- The translator may not have had very much time to finish this.
It has definitely been rushed. And that’s a real shame, because thousands of these programmes were distributed and sold throughout the 4-day event, so at €10 each, the Automobile Club de Monaco must have made a killing. Lots of motorsports fans would have wanted to buy one – and keep it as a souvenir too. Perhaps they’d even get their favourite driver to sign it, as there were quite a few autograph opportunities. Perhaps, for some people, it’s their first ever Grand Prix, so it has even more value for them.
And yet, the Automobile Club de Monaco didn’t think it necessary to give the appropriate time and resources towards getting the programme properly translated. If it were a case of one or two typos, then I might have forgiven them – but to have glaring mistakes on every page was really disappointing and certainly doesn’t make me want to read it again (except to point out the worst mistakes and post them online, like I’ve done here!).
So, how could the ACM, along with other businesses and organisations, avoid howlers like this in the future?
Hire a professional translator. Okay, this seems a bit obvious, but just because someone is charging you money, doesn’t mean that they’re professional or even any good. This translation should have been done by a native English speaker who is fluent in French, who can prove their credentials and experience.
Hire a translator with the technical expertise. I bet whoever translated this was a big F1 fan – that’s why they were happy to do it. But unfortunately, they were lacking the subject knowledge and marketing know-how in their target language: English. Find out if your translator has experience translating similar texts to yours, and, depending on the subject, the qualifications or training to back it up.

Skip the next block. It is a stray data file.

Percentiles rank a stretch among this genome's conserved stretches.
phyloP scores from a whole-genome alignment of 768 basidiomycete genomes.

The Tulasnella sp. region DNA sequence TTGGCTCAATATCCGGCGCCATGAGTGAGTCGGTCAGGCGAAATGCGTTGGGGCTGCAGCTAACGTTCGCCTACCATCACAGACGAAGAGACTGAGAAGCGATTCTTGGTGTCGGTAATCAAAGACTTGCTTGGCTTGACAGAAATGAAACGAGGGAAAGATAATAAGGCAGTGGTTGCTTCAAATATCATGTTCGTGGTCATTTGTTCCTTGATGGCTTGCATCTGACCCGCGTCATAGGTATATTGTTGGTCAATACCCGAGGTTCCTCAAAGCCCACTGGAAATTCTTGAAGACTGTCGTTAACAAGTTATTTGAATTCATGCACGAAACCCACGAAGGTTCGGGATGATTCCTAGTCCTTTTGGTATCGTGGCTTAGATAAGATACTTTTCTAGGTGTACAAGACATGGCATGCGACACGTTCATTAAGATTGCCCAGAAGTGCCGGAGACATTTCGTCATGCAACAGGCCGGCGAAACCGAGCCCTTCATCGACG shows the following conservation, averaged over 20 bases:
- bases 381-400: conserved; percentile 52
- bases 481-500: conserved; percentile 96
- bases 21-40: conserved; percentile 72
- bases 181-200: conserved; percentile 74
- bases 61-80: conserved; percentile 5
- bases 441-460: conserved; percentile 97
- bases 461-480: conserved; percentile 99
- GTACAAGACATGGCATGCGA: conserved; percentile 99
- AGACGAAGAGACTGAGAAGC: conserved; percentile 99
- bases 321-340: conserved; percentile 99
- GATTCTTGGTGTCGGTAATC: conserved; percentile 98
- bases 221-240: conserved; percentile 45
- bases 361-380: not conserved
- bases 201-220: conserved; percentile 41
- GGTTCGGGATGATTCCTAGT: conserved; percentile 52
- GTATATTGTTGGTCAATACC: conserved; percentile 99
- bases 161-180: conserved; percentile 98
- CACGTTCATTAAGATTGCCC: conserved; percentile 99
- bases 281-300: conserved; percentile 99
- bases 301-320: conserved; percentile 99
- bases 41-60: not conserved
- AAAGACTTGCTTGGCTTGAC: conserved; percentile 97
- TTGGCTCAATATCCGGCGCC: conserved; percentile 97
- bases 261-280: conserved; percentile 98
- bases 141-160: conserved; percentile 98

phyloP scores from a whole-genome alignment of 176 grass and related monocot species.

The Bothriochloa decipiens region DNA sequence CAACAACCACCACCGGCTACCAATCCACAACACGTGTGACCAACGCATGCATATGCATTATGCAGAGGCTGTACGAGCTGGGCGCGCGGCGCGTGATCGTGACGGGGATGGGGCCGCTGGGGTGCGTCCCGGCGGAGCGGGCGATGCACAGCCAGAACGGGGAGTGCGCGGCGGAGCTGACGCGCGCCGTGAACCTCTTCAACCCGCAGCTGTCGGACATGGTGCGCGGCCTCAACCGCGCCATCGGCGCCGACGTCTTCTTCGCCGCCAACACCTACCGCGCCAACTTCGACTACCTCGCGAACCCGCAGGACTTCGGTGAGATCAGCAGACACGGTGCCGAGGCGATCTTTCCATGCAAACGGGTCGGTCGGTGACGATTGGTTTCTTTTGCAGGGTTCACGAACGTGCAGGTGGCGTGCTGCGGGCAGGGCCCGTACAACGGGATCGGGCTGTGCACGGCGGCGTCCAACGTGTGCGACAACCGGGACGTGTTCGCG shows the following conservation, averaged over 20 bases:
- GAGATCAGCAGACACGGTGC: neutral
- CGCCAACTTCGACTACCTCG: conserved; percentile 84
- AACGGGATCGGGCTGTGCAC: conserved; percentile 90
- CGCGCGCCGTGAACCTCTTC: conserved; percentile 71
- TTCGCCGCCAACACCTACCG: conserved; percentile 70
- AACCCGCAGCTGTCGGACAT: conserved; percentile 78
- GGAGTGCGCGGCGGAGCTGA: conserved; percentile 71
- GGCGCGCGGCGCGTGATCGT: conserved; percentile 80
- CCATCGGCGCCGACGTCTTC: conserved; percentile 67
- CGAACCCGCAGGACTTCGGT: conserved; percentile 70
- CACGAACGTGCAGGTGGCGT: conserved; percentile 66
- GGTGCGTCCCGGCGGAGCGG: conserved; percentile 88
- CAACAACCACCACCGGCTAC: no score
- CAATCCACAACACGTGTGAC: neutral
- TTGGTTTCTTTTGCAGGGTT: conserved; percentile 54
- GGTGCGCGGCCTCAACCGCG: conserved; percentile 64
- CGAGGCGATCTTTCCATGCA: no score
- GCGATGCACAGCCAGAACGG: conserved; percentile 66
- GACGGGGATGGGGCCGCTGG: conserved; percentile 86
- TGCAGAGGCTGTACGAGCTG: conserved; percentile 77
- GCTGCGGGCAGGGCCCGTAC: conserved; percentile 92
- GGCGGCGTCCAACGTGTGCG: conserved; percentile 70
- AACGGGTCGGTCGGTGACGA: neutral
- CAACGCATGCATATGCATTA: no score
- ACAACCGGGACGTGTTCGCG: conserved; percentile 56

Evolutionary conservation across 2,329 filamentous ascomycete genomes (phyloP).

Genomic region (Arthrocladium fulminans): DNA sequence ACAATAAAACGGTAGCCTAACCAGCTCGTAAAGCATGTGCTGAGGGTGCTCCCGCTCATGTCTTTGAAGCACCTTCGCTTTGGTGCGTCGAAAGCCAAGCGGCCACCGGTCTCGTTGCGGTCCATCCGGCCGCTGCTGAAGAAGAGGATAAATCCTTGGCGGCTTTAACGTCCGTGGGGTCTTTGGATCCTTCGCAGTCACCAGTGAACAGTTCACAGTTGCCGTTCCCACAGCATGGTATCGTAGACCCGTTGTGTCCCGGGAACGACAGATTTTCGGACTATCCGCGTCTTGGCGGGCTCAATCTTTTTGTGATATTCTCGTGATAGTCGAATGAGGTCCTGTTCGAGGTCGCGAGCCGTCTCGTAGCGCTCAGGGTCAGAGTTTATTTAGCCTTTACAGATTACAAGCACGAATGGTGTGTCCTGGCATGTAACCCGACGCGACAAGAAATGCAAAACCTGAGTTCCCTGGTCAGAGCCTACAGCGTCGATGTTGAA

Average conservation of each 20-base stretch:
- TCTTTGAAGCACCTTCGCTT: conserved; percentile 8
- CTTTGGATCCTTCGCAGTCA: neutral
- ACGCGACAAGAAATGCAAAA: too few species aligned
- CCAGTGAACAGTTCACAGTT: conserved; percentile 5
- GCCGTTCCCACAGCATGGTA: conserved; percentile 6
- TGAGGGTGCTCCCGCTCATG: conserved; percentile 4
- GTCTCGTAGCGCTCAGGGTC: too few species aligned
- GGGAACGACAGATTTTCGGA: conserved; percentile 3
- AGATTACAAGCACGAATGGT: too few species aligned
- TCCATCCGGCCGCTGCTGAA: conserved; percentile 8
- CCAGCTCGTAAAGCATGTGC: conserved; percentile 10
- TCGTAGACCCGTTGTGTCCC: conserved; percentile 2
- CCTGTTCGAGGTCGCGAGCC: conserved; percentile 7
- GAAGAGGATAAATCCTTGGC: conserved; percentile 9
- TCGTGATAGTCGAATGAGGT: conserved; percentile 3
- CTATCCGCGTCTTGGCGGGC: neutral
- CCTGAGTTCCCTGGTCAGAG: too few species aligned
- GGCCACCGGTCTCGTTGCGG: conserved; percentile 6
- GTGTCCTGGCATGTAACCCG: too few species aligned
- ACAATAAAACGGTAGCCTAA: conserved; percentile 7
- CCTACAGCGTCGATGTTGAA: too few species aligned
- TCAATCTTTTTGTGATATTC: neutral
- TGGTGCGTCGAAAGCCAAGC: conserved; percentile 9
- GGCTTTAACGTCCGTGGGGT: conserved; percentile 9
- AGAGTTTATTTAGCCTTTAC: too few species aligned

Give them enough time. Translations, especially marketing material, cannot be rushed. If you have a text that needs to go to print by a certain deadline, you need to think about starting the translation process weeks in advance, depending on how long the text is.
Hire a proofreader or editor. And make sure that you’ve taken proofreading into account when you’re looking at your budget and schedule. Even the best translators like to have a second pair of eyes to go through their text, to help spot typos (or in the above case, glaring errors) or even to suggest snappier titles or phrases.
A good translator will know what works and what doesn’t work in the new language, and will adapt the text accordingly. Feel free to ask about the choices they’ve made, but don’t insist on a literal translation if your translator says that it won’t work in the context. They may have to depart from the original text to make it just as engaging and fun for the new audience. Let them!
Bear in mind, too, that a translation like this takes time, and may cost more. At an international event like the Grand Prix, your translations should be viewed as an investment and a service for your customers and fans, not just an afterthought. But if done right, it’ll be worth it. Just think of your customers’ smiling faces!